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Typhoon Mangkhut devastates Hong Kong

Trees+and+other+objects+have+toppled+onto+residential+roads+in+Hong+Kong.+Graphic+courtesy+of+Dan+Hsu
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Typhoon Mangkhut devastates Hong Kong

Trees and other objects have toppled onto residential roads in Hong Kong. Graphic courtesy of Dan Hsu

Trees and other objects have toppled onto residential roads in Hong Kong. Graphic courtesy of Dan Hsu

Trees and other objects have toppled onto residential roads in Hong Kong. Graphic courtesy of Dan Hsu

Trees and other objects have toppled onto residential roads in Hong Kong. Graphic courtesy of Dan Hsu

Just one day before Typhoon Mangkhut, citizens of Hong Kong enjoyed the calm before the storm and slowly taped up their windows to prepare. On Sunday, September 16th, the Hong Kong Observatory (HKO) declared Typhoon Mangkhut a T10, the highest storm signal possible. That evening, the typhoon hit with heavy rain and winds going up to 107 miles per hour.

Karin Watanabe, a student at Hong Kong International School (HKIS), was home that night. After years of living in Hong Kong, she had never experienced anything like this typhoon before and even had school cancelled two days in a row for the first time in all of her years at HKIS.

She said, “When the typhoon hit, water started leaking from the ceilings and windows and the wind was so strong. Things were flying everywhere! Lots of trees fell down and their branches got caught in windows. One actually hit my window. There was a crack, so water started flowing in from there too and when I looked out I could see shattered windows on the ground.”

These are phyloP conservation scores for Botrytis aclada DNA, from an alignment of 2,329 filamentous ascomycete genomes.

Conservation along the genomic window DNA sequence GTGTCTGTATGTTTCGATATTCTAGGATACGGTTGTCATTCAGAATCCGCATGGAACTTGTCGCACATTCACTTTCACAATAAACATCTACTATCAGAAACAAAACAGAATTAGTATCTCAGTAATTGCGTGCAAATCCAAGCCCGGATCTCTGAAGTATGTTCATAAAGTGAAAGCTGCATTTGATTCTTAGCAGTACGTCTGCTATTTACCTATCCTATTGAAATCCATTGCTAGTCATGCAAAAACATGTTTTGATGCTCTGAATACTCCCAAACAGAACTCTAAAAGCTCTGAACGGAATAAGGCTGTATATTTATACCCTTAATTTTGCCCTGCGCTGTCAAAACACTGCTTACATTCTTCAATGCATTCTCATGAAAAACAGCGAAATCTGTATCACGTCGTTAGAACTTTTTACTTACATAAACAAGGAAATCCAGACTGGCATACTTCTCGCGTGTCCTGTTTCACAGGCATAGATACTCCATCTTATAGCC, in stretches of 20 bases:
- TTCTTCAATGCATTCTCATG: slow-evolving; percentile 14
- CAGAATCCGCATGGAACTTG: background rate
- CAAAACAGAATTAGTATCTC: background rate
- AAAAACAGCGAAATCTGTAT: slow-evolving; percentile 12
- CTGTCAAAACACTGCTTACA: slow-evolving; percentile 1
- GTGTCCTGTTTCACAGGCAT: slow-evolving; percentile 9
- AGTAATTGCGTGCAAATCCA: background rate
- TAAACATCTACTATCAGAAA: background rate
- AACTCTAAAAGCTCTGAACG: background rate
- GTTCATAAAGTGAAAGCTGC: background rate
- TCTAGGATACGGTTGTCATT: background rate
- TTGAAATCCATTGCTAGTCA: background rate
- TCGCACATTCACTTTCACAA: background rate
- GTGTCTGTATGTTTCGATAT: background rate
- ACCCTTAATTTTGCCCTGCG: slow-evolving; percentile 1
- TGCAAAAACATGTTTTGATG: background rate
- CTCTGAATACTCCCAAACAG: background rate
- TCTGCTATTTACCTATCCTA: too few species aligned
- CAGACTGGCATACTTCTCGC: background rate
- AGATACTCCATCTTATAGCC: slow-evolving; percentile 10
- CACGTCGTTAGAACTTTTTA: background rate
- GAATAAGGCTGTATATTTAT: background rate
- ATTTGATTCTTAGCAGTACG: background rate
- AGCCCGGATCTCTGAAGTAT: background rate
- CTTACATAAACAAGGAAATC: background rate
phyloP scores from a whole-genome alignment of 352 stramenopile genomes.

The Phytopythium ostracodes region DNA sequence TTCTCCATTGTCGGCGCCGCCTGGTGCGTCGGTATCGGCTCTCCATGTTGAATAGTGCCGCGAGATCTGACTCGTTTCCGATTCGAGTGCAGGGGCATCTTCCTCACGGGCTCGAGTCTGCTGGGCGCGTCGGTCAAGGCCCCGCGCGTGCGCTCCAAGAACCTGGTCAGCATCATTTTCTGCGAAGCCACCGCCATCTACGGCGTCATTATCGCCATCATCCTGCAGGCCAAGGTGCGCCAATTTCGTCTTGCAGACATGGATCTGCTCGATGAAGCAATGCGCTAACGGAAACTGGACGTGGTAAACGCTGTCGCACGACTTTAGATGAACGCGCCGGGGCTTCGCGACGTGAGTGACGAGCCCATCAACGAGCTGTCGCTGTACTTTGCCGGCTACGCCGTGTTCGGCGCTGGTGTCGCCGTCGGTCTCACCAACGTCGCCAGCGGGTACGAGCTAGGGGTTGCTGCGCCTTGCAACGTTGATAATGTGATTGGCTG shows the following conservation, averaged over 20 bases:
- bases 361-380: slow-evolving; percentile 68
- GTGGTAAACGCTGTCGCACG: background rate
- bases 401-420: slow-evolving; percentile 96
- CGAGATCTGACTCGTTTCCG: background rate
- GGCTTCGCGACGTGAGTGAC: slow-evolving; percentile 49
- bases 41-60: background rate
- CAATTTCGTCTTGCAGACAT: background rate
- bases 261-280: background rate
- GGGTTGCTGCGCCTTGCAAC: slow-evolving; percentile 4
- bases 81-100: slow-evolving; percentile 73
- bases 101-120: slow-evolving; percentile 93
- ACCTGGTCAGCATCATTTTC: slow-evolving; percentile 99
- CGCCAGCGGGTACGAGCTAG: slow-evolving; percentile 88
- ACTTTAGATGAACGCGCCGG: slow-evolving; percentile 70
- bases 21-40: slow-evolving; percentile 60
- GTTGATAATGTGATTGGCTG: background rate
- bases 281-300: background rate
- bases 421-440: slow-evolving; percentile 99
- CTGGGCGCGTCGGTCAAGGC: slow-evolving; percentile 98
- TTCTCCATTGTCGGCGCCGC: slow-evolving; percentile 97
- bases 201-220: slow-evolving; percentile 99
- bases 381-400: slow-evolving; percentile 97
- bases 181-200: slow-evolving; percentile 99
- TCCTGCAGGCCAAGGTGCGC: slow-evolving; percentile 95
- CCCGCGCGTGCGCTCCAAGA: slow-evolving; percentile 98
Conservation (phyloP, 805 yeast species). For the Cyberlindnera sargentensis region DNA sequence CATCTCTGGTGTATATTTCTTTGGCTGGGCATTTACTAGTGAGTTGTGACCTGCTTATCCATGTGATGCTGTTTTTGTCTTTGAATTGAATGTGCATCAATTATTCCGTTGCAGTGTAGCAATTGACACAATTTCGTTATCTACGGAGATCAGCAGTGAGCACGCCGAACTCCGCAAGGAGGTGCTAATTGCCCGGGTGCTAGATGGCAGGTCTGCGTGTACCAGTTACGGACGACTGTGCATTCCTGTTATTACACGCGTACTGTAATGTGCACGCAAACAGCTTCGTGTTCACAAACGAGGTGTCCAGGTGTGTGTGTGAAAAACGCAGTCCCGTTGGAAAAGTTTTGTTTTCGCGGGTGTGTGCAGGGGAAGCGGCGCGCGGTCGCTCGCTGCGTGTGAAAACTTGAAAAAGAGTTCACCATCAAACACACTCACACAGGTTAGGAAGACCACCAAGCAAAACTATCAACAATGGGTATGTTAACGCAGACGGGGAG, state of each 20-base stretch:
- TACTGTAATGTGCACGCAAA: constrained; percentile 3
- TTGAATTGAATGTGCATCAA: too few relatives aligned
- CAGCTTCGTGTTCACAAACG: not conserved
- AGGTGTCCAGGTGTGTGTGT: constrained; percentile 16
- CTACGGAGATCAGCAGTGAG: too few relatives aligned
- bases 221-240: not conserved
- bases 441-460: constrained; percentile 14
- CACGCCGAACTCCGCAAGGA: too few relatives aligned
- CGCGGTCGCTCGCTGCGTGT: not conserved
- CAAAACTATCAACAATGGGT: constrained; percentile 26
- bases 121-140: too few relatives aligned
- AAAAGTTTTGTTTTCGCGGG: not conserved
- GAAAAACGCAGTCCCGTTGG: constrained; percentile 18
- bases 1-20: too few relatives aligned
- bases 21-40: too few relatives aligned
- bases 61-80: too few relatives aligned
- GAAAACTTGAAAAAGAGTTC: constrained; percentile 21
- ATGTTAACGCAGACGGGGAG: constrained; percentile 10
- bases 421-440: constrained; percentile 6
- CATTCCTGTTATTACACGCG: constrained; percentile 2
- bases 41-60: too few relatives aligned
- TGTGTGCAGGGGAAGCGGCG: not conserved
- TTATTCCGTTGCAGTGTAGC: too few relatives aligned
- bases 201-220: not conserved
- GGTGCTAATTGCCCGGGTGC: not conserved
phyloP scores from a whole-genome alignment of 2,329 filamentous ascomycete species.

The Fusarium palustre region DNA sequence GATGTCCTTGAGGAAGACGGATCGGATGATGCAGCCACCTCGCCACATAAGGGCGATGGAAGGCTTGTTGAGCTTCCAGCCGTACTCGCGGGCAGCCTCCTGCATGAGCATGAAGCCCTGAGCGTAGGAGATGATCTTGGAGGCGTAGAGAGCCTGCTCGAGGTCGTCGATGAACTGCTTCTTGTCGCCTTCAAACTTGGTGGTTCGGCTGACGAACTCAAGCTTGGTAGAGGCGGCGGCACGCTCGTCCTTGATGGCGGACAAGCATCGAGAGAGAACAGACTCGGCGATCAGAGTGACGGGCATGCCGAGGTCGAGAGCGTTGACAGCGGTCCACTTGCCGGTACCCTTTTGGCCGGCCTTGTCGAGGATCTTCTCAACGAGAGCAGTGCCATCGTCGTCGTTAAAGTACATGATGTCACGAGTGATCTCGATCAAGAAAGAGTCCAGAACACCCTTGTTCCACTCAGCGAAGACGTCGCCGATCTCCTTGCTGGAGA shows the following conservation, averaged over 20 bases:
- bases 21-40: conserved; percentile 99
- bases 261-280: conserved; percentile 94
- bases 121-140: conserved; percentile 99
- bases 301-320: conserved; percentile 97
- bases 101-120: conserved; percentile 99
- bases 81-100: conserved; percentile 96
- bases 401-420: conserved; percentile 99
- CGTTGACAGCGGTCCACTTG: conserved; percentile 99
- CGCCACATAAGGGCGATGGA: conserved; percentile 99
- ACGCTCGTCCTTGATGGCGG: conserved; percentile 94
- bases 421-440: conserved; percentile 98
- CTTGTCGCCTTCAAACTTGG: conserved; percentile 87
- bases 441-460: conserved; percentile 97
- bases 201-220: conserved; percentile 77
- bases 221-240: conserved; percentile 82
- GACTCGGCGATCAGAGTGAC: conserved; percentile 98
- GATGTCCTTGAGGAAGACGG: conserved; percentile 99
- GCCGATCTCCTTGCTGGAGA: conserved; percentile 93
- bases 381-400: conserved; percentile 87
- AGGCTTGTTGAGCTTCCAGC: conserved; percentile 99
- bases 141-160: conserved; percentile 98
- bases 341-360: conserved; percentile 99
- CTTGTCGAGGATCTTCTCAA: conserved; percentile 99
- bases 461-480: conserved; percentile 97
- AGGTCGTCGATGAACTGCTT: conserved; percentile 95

The typhoon toppled traditional bamboo scaffolding from high-rises, and knocked down dozens of trees onto busy city streets. It even demolished historical landmarks such as Central’s Duddell Street steps, which were built during the late 1800s. Yachts and junk boats were destroyed and washed onto shore after the storm. Hong Kong’s famously efficient public transportation system briefly shut down, resulting in millions of citizens missing work. South China Morning Post estimates that the total cost of repair from Typhoon Mangkhut could exceed one billion US dollars.

Hong Kong and Macau native Adrian Leong (‘19) talked about his family’s situation and the damage near his home. He said, “My family was greatly affected while witnessing roads fall apart and windows cracking. It caused great distress for all members including myself in concern of their safety. It is truly a scary event, as nothing has ever happened like this in my lifetime.”

Wing Chow (‘19), also from Hong Kong, was not as worried about his family, but was still concerned about others in more dangerous locations. He said, “School was cancelled for my sister and my father had to work from home. I have never seen anything that bad, but I was sure that my family would be safe because there are buildings all around us and we don’t live near the ocean.”

On September 18th, 2018, Typhoon Mangkhut vacated Hong Kong, schools resumed, and major roads were cleared to ensure that citizens could find some way to work. Hong Kong will be recovering for quite some time, but its remarkable construction system will surely repair the damages as quickly as possible.

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About the Writer
Emma Lin, Co-Editor of Features

Emma Lin (‘20) is the Spirit Commissioner and Editor of Features on the Webb Canyon Chronicle because she wants to see how different perspectives are...

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